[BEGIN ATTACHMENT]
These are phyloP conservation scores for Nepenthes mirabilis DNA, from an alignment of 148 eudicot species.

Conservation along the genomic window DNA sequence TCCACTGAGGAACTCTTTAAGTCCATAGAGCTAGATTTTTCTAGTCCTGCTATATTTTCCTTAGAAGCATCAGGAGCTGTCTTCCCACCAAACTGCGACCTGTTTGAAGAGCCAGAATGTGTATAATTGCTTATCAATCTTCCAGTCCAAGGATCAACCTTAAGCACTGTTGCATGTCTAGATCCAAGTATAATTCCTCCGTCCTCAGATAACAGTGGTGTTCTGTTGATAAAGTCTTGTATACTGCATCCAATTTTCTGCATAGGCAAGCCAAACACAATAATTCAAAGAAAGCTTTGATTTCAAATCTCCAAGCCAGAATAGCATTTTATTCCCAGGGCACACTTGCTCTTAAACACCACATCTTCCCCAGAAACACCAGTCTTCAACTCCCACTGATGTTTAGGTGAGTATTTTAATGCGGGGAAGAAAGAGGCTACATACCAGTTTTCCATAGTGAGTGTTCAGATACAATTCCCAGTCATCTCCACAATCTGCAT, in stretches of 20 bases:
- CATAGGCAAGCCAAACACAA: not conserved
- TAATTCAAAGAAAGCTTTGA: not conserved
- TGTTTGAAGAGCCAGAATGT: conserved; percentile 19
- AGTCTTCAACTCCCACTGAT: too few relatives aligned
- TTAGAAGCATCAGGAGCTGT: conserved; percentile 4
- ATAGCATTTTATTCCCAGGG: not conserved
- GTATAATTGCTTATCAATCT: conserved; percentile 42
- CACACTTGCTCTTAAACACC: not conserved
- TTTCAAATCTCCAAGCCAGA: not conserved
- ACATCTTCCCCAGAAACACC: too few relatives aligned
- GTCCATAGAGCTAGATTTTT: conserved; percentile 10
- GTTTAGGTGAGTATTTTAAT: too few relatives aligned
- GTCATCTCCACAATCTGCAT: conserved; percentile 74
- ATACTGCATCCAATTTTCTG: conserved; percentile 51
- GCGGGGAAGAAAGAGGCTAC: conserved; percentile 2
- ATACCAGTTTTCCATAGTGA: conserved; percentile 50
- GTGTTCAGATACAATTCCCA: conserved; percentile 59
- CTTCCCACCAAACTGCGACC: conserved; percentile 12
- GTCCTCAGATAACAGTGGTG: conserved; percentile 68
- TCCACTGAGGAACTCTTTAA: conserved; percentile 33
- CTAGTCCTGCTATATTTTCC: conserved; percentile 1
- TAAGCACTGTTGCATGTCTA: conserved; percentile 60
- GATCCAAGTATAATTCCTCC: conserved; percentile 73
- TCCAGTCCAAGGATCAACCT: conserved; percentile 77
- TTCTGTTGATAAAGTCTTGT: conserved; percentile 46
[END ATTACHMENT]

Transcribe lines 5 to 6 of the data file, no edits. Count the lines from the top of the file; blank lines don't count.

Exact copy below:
- TGTTTGAAGAGCCAGAATGT: conserved; percentile 19
- AGTCTTCAACTCCCACTGAT: too few relatives aligned